The second question was, “How often do you consider the environment?” And you had 24 percent who said, “Rarely,” 7 percent said, “Never” and only 28 percent was either “Often” or “Always.” It strikes me that even if they’re not necessarily making the correct environmental decision, they should at least be, I would say, often considering it.
TM: What factors are driving direct marketing practices that are considered “green”?
DF: Cost cutting’s an interesting reason. Going into this [research effort], we expected a response saying, “We’d love to focus on the environment, but it’s too expensive.” What we found was for the small number that heavily focused on it, it doesn’t have a major negative financial impact. There’s obviously some environmental concern out there, but I think the larger [percentage of] focus is on relevance as well as a sort of focus on the financial side, such as reducing the bulk of mailings, using other formats … And again, I’m not criticizing that, but it’s not done in tandem with a consideration for the environment.
And I think, along with that, not with the awareness of the consumer environment today. Part of the challenge for any business or any marketer is that consumers often say they want one thing and then sometimes do another. Look at any direct marketer, who will tell you that nobody wants to receive phone calls during dinner, but [they] get responses … I think that when you look at consumers, the concern level is higher than the action level. There’s a potential danger that the consumer’s action, rather than necessarily changing their own behavior, is to criticize others’ behavior. And I think that direct marketing is one of those areas that needs to watch out [for this projection].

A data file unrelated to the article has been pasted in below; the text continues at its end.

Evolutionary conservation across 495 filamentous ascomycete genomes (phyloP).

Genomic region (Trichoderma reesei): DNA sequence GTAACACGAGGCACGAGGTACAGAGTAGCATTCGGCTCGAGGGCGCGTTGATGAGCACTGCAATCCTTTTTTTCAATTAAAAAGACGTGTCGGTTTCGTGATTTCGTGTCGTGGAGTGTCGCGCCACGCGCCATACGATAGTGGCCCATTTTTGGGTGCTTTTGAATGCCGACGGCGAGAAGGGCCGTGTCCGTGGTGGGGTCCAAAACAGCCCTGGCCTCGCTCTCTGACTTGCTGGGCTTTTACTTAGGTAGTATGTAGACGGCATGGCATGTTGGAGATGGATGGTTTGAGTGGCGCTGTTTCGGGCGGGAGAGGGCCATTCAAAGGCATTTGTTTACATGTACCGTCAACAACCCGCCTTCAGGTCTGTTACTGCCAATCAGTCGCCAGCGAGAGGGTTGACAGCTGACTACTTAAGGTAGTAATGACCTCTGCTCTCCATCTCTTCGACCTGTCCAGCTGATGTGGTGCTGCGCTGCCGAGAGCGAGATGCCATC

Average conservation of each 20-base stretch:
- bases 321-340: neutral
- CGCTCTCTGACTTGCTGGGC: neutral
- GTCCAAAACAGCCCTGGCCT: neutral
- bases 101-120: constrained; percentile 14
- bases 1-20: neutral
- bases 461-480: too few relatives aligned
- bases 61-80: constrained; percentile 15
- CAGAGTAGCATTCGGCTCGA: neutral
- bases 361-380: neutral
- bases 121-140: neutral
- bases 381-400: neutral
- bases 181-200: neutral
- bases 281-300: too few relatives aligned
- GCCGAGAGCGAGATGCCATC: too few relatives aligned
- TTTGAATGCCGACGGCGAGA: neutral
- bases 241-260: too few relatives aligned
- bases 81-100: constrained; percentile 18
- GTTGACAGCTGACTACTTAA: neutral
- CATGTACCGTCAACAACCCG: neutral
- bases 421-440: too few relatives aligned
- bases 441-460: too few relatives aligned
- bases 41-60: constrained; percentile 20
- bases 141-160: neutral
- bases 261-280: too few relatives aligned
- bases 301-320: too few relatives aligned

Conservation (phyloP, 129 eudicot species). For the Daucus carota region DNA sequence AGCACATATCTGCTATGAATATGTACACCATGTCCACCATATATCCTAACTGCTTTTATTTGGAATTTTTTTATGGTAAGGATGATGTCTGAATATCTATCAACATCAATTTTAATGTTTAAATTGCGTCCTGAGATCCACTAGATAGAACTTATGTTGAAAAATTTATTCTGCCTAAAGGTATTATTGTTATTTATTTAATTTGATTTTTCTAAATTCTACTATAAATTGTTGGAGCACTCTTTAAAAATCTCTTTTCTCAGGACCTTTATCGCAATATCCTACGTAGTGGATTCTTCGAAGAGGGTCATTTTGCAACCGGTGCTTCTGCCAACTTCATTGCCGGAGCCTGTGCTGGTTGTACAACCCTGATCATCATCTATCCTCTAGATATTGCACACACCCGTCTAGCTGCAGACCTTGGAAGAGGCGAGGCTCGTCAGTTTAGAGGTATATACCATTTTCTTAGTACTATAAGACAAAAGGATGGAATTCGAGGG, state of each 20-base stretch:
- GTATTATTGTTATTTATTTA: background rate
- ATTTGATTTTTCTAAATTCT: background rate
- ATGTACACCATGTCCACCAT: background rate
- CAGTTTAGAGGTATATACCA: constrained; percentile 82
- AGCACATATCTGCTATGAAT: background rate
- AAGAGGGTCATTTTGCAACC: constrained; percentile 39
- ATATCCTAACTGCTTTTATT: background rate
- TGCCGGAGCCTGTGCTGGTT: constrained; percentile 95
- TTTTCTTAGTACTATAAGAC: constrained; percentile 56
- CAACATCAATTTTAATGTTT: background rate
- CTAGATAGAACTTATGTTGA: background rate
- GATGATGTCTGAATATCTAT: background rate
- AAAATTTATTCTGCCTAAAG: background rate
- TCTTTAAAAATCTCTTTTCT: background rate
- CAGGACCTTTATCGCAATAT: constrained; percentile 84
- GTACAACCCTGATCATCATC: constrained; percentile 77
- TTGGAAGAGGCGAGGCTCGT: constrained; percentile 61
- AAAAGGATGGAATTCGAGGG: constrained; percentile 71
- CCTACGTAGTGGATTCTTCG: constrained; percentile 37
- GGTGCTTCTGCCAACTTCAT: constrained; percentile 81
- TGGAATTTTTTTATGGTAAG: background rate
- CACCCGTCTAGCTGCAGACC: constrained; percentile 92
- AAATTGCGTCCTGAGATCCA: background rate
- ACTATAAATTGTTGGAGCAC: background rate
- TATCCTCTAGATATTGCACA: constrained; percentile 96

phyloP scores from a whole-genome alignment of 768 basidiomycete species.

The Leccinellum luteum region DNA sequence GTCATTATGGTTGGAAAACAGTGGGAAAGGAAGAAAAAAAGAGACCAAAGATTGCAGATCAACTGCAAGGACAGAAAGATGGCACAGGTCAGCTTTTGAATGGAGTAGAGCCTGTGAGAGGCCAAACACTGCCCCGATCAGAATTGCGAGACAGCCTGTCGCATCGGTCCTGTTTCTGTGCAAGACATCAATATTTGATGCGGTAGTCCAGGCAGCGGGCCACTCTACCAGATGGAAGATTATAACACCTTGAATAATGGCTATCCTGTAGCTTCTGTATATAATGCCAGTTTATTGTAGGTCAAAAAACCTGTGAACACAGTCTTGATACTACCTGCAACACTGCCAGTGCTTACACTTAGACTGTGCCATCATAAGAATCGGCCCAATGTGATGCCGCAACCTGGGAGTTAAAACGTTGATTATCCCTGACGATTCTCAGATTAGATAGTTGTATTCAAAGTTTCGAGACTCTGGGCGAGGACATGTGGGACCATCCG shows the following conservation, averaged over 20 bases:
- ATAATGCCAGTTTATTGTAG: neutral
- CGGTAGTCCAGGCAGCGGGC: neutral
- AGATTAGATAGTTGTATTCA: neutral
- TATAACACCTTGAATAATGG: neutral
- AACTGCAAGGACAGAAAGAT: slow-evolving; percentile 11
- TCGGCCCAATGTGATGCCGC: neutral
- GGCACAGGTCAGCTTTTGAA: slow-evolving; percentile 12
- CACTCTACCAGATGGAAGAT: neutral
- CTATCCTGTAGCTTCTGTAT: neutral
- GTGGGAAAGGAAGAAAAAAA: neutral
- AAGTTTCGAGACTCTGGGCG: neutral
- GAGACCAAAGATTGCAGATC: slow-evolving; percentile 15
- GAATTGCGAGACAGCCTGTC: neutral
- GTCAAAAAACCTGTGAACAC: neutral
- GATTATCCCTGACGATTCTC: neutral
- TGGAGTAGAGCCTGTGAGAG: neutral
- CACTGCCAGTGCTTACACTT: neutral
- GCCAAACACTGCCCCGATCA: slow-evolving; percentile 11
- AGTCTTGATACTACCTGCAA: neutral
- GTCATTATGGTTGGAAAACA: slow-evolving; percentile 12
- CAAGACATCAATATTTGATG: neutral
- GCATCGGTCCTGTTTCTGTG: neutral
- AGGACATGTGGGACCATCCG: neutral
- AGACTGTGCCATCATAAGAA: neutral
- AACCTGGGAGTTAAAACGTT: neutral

TM: What obstacles might be slowing direct marketers’ adoption of more environmentally friendly practices?
DF: I honestly think some of it is kind of an inertia—doing things the ways they’ve always been done. Clearly, if this lack of consideration is there, that’s probably the biggest obstacle.
But then the question would be what’s the obstacle to consideration? I don’t know the answer to that. I think it could just be, “This is the way we’ve always done it.” It could be, and again I sort of expected to hear there’s a perception that [the barrier is] higher cost. But those that I mentioned are doing it have clearly shown that it’s at least the same if not actually saved them money in some cases.
But again, you look at direct marketers, and it’s in their nature to test. So I would have expected to see there’s been a lot of testing of digital papers, inks, windows, gums on envelopes, whatever it might be. And maybe it would have been the case that, “If response rates decline as a result of that, we step back from it.” But there was no evidence to suggest that [direct marketers] even got to the consideration and testing part. So if this wasn’t a research-based discussion, I’d be saying, well maybe it’s that and maybe it’s this. And yet the research points to lack of consideration at all.